2022 was marked by many challenges and disruptions, such as Covid-19 and the Russian invasion of Ukraine. In the face of these tragic setbacks, our editor recommends maintaining a balanced perspective by paying attention to good news and the long-term trends.

As another year comes to an end, the editor of Human Progress takes up the customary challenge of summing up the last 12 months in a way that’s both hopeful and realistic. As our readers already know, the Covid-19 pandemic interrupted and, in some cases, partially reversed some of the positive long-term trends that we like to highlight, including the growth in life expectancy, real income appreciation, and absolute poverty reduction. Then came the Russian invasion of Ukraine and the concomitant humanitarian catastrophe. “So much, then, for progress,” a skeptic may be tempted to conclude.

But, as I and other promoters of the idea of human progress never fail to point out, improvement in the human condition is neither linear nor inevitable. Humanity frequently takes two steps forward and one back, often thanks to mindless decisions made by the ruling elite (be they extreme environmentalists in Europe or Russian nationalists). And progress does not mean that everything will work out for everyone, everywhere and always. That would not be progress, but a miracle, as Steven Pinker from Harvard University reminds us. That said, as long as we build more than we destroy, we are getting ahead!

My coauthor Gale Pooley and I exhaustively documented that process in our book, Superabundance. In short, we found that between 1850 and 2018, the personal resource abundance of a U.S. blue-collar worker rose by 5,762 percent. That means that resource abundance in the United States as a whole (i.e., personal resource abundance multiplied by the U.S. population) rose by an astonishing 83,242 percent. It is true that, due to higher inflation and the consequent reduction in real purchasing power, we can afford less today than we could three years ago. But it would take sustained hyperinflation to erode all the gains we have made over the last two centuries. That’s possible, but unlikely.

Our book follows in the footsteps of the great Julian Simon, who first noted that the human brain is the ultimate resource and that, as long as they enjoy relative peace and freedom, people will continue to solve current and future problems. Anyone who wants to bet me that global life expectancy, to give just one example, will be lower in 2032 than in 2022 is welcome to do so. However, given that humanity may soon eliminate deaths from malaria (surely the greatest scourge of our species) and considering the many other medical and technological advances we documented this year, it would be a losing gamble.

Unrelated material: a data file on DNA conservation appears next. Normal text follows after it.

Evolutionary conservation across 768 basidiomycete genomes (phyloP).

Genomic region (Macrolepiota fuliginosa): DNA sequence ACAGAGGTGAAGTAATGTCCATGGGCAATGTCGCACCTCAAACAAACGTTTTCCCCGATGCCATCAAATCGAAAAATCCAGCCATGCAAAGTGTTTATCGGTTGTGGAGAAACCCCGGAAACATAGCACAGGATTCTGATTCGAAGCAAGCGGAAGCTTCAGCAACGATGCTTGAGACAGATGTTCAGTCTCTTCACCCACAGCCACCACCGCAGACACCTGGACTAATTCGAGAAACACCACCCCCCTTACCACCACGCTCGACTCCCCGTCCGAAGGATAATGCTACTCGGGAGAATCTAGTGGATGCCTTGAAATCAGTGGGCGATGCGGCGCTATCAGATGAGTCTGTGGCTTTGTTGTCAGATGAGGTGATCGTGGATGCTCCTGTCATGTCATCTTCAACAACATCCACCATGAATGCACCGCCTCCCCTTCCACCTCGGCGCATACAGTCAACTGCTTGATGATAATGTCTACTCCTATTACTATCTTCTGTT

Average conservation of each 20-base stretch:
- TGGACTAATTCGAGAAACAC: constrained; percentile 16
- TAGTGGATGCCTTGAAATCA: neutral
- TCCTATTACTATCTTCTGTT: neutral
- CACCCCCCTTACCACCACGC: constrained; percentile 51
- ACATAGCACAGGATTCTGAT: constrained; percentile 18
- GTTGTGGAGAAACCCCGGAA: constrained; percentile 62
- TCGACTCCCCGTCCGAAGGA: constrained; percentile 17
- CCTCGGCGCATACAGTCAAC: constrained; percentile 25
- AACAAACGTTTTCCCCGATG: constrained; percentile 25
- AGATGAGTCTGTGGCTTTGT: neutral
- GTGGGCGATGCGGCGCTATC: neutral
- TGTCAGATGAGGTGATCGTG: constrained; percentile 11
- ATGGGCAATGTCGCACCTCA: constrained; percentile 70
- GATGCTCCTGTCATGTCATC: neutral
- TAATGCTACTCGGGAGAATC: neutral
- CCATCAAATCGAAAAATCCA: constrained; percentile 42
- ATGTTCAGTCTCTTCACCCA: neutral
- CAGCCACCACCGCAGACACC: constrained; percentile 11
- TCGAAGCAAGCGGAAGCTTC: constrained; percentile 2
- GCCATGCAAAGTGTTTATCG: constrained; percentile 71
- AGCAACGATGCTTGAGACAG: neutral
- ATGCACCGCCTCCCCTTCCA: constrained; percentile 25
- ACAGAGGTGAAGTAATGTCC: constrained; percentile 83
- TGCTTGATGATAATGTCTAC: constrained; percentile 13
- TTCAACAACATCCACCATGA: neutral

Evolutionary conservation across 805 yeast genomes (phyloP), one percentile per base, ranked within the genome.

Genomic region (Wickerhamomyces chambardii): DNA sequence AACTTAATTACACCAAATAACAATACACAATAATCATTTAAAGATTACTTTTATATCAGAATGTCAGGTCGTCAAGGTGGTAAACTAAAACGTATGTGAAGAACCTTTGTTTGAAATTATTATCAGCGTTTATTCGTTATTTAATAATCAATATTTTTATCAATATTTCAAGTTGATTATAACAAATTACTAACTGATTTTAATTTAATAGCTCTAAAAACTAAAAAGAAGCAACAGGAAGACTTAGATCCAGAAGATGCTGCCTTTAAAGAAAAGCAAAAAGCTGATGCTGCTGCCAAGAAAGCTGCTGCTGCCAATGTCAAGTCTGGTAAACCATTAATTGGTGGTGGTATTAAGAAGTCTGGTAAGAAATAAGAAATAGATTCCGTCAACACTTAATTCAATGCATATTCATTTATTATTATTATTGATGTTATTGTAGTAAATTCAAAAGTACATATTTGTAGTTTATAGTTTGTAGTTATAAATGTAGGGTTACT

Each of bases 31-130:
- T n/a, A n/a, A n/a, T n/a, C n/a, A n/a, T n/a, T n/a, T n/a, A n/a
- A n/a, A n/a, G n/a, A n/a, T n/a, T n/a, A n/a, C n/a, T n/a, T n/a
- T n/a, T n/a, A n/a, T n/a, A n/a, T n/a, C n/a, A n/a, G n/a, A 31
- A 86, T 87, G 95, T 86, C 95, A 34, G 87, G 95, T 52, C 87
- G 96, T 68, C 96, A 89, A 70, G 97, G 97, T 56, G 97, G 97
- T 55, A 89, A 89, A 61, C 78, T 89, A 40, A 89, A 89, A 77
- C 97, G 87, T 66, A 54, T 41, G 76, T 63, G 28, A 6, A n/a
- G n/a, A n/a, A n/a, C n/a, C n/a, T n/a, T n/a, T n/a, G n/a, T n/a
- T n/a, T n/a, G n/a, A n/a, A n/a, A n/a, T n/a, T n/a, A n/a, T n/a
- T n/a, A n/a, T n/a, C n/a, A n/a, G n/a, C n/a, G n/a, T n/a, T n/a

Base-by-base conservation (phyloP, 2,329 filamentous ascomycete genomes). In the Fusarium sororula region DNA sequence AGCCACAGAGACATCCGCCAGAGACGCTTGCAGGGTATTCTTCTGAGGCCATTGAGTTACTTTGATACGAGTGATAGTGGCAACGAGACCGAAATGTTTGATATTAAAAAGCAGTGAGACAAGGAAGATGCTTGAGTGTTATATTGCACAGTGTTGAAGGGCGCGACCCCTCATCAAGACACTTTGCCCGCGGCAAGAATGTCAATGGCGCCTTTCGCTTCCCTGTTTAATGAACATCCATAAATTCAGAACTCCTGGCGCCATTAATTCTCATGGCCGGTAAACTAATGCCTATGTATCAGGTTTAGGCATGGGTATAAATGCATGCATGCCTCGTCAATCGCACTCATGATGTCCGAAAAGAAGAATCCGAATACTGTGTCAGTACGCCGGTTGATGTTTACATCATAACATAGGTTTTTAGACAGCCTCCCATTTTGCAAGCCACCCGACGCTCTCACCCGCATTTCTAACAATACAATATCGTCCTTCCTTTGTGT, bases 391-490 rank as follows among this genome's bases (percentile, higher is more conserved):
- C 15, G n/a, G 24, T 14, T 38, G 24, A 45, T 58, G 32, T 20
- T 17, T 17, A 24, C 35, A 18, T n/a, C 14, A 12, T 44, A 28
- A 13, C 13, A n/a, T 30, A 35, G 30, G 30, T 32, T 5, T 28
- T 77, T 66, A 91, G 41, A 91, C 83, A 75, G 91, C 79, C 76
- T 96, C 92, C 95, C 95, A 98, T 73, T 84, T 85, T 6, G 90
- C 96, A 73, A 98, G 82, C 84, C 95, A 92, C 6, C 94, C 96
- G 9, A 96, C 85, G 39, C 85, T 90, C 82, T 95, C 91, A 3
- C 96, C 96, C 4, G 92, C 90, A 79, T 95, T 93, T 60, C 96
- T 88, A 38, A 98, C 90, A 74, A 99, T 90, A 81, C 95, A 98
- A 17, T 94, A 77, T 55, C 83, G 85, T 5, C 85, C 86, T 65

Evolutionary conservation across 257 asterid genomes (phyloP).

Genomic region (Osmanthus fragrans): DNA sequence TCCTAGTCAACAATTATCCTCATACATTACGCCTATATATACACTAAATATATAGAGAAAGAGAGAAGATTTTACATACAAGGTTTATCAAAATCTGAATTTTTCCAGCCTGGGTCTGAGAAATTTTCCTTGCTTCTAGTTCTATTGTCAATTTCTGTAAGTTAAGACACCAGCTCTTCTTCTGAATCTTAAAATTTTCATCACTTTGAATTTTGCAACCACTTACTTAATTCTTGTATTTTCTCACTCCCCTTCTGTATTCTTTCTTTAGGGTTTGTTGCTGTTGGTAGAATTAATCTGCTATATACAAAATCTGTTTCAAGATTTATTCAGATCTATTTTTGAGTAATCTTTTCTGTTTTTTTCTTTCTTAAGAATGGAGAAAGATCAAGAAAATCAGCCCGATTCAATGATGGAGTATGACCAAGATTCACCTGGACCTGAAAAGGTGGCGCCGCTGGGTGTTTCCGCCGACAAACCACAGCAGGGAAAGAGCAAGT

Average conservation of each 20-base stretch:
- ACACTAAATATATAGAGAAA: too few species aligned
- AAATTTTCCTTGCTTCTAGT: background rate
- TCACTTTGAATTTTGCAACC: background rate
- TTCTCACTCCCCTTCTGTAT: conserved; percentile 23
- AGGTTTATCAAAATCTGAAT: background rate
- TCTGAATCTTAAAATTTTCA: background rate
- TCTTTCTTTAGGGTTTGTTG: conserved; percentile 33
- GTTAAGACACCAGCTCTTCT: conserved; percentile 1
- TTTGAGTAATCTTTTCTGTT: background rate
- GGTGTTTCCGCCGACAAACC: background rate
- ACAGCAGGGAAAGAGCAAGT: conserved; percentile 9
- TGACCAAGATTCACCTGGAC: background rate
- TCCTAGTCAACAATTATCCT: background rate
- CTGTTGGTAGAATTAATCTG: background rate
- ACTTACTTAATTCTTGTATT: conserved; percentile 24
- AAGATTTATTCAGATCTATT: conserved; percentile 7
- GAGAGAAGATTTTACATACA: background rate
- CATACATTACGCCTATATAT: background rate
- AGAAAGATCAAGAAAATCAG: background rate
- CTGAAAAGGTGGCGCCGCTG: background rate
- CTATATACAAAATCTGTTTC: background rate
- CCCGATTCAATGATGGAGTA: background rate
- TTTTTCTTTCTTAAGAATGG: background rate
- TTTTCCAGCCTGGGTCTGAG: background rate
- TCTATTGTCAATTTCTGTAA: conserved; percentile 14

Dr. Stephen Davies from the Institute of Economic Affairs in London recently wrote, “we tend to see history as just one political event after another, [though] it’s technology and ideas, not politics, that change our lives the most.” He then asked his readers to consider two sets of dates:

1. 7/4/1776, 7/14/1789, 1914, 1933, 1917, 1215, 1815 and 1066

2. 7/5/1687, 3/9/1776, 11/24/1859, 10/1/1908, 2/28/1953 and 4/26/1956

The first set of dates pertains to political events: the American Declaration of Independence, the fall of the Bastille, the start of World War I, Hitler’s coming to power in Germany, the Russian Revolution, the drafting of the Magna Carta, the Battle of Waterloo, and the Battle of Hastings.

The second set of dates relates to major intellectual and technical breakthroughs: the publications of Isaac Newton’s Philosophiae Naturalis Principia Mathematica, Adam Smith’s The Wealth of Nations and Charles Darwin’s On the Origin of Species by Means of Natural Selection; the start of the production of the first Model T Ford; the date when Francis Crick and James Watson announced their discovery of the structure of DNA; and the sailing of the first container ship from New Jersey to Texas.

Political events matter, of course, especially to those on the receiving end of political upheavals. But our daily lives are much more impacted by Alexander Fleming than Robespierre. A hundred years from now, I suspect, we will look back at 2022 not as the year of inflation and war, but as the year in which humanity started to crack the fusion conundrum, taking another step toward abundant clean energy and widespread human flourishing.

The key to psychic equipoise in 2023, I submit to you, is not to ignore political happenings, but to moderate one’s information diet with a daily dose of positive news. We should always remember that for every venal politician and rent-seeking “businessman,” there are thousands of scientists, engineers, tinkerers, and other innovators, who are working long hours to make the world a better place.

So, please sign up for our weekly newsletter and be on the lookout for our completely redesigned website that you will be able to visit early next year.

— Marian